Monday, April 6, 2009

Should God's Name Be Heard On Campus?

Posted by Pamela Urfer

“Certainly not!” say a loud number of voices. “Religion is an embodiment of irrationality and a threat to liberal values. Religious people are crazy. They’d as soon bomb you or shoot you as look at you. It’s too much trouble! Best leave it alone.”

And didn’t your mother tell you the same thing? “Don’t talk about religion, politics, or sex,” she cautioned, “and you’ll get alone with everyone.” The post–Enlightenment modern university agrees with your mother, but for other reasons.

The most well-known are:

1. Acknowledgement of religion violates our post-Enlightenment principles.

2. There is no God, so therefore religion is basically self-deception and superstition.

3. Religion has perpetrated too many atrocities and must be acknowledged as the root of most social unrest in the world.

4. There may be a god (or many) but vulnerable college students should not be pressured into joining any organized church by purveyors of those beliefs so that they can use their time on campus to study, learn a trade and/or find themselves (in a secular sense only.)

5. Even classes in history of religion must be taught by non-believers as anyone who is actually a member of those religions can hardly be considered neutral in their beliefs and will use class time to proselytize.

Recognize those? Let’s see if we can’t (easily) rebut them.

1. There was much wisdom, as well as much craziness, in the 18th century struggle against dogma and hierarchy. But now, with the Enlightenment’s own dogma and hierarchy firmly in power, we might want to reexamine what we consider oppressive.

2. The non-existence of God has never been proven. It is a minority opinion held by a small (but influential) number of Northern Europeans/Americans.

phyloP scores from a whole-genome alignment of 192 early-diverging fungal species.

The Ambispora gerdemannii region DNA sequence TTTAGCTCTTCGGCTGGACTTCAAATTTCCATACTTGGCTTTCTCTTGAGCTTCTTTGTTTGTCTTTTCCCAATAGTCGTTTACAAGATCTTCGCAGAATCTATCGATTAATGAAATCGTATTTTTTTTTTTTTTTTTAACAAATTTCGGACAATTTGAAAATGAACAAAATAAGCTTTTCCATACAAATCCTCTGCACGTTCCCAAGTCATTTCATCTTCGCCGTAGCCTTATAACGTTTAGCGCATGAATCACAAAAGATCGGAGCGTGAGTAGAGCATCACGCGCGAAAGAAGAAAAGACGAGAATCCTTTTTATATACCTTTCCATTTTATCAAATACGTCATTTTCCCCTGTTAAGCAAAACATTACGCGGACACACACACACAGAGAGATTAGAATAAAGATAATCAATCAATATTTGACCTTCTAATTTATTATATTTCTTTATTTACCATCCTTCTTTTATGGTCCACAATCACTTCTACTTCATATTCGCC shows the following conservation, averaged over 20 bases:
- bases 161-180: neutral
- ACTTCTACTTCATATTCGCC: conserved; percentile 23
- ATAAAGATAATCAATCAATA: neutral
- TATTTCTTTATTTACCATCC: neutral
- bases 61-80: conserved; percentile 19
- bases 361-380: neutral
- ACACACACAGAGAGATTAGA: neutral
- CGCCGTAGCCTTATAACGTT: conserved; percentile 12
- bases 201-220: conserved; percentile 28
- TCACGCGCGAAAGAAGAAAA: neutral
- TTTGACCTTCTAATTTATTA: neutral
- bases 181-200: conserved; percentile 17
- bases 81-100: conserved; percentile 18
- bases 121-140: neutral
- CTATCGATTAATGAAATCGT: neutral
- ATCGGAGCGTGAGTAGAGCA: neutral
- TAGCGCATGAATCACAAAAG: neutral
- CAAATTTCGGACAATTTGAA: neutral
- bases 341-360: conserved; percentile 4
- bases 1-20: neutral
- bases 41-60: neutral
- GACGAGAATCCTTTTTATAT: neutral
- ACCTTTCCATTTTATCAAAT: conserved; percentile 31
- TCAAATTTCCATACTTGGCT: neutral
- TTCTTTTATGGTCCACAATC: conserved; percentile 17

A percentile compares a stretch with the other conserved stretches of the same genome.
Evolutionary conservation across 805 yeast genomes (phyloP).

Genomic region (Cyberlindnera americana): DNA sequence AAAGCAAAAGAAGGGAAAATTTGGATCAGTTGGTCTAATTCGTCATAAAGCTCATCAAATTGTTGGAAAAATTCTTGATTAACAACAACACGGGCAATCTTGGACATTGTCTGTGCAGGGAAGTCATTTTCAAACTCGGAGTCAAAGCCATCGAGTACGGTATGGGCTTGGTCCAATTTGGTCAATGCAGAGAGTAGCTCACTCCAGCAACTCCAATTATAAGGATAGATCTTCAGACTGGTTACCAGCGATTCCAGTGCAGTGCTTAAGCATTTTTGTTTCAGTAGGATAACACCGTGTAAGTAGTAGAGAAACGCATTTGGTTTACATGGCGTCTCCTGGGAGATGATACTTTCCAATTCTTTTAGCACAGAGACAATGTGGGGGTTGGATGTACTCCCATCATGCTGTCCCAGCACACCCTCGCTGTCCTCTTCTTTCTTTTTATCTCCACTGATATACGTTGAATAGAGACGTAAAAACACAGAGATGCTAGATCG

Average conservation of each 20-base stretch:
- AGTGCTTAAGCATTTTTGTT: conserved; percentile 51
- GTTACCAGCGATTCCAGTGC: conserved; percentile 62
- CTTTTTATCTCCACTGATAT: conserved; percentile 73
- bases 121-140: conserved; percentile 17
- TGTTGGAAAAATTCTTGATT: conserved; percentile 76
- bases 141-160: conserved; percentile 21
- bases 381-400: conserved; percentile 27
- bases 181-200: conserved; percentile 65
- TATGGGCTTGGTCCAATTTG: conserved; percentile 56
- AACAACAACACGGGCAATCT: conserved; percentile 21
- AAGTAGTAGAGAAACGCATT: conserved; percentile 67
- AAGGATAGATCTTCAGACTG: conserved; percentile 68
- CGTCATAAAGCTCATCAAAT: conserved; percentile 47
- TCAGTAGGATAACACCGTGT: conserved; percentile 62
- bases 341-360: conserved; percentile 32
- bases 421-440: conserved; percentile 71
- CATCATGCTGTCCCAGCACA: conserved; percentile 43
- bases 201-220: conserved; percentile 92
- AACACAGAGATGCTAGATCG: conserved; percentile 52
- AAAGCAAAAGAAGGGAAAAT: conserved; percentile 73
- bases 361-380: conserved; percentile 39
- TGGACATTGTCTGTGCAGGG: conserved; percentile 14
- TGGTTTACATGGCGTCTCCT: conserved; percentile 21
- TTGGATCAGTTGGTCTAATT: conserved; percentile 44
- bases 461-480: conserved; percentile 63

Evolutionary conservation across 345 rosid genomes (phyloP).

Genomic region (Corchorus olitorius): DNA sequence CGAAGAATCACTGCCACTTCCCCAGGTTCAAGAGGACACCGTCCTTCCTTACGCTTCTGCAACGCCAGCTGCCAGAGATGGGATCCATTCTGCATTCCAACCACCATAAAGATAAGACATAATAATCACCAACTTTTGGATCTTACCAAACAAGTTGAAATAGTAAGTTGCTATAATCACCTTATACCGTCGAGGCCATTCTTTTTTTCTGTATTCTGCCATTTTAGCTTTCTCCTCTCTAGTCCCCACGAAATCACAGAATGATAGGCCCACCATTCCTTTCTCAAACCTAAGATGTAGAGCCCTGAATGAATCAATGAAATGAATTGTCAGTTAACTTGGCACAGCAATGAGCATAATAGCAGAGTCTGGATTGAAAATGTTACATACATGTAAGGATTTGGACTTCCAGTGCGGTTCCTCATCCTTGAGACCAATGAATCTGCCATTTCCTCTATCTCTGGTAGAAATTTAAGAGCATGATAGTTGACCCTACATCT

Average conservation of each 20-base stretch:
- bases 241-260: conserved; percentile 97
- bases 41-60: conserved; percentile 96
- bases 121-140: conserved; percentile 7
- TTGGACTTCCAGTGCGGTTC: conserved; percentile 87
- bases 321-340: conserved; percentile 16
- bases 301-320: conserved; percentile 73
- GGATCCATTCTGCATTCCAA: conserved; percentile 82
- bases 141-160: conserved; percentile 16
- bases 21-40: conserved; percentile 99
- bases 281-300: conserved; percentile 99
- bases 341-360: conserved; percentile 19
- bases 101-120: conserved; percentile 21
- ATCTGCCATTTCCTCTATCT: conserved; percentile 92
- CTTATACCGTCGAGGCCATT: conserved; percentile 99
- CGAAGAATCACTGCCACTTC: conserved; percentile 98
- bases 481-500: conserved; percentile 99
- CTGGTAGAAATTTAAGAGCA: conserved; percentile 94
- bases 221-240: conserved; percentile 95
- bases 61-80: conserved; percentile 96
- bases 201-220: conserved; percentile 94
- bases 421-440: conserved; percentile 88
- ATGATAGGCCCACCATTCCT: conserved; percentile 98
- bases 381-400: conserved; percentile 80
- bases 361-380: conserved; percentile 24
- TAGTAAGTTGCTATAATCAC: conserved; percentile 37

3. Yes, this is true. And much good has come from religion as well – the anti-slavery movement in Britain and America, Child Labor laws, the Civil Rights movement and even William Wilberforce’s pet project, the Royal Society for the Prevention of Cruelty to Animals. As evangelical lefty Jim Wallis says, “The answer to bad religion isn’t secularism. The answer is better religion.”

4. Protecting college students can only go so far. Outlawing alcohol and drugs has been only partly successful. Forcing students off-campus for their stimulants is not the same as a cure. Religion, if outlawed, can also create a backlash. Nothing is more attractive than the forbidden.

5. What exactly are we afraid of here? Are physicists not allowed to teach physics in case their natural enthusiasm for the subject seduces students away from their chemistry major? Must native Italian speakers teach Swedish instead, so as to keep language learning on neutral ground? Teachers of the same religions they practice can only be made into bogymen if adopting a religion is considered a fate worse than death. (see #4 above.)

There is one more point forbidders of religion often miss – many students arrive on campus as members of a religion. According to the 2006 CIRP survey, at UCSC 48.9% of incoming students self-identify as practitioners of a religion. 52.1% will have attended a religious service and 33.8% carried on a discussion of religion in the past year.

Roman Catholics at 17.5% are, by far, the largest self-identified group. These students, raised in a close family environment with religion a basic aspect of their identity, are being asked by the paternalistic university to renounce their heritage “for their own good” and the better development of their ‘identity.’ Teaching such students that God doesn’t exist, that they don’t really need him and are far better off without him, is to do them some sort of damage. And it is a step beyond the true parameters of a noble university.

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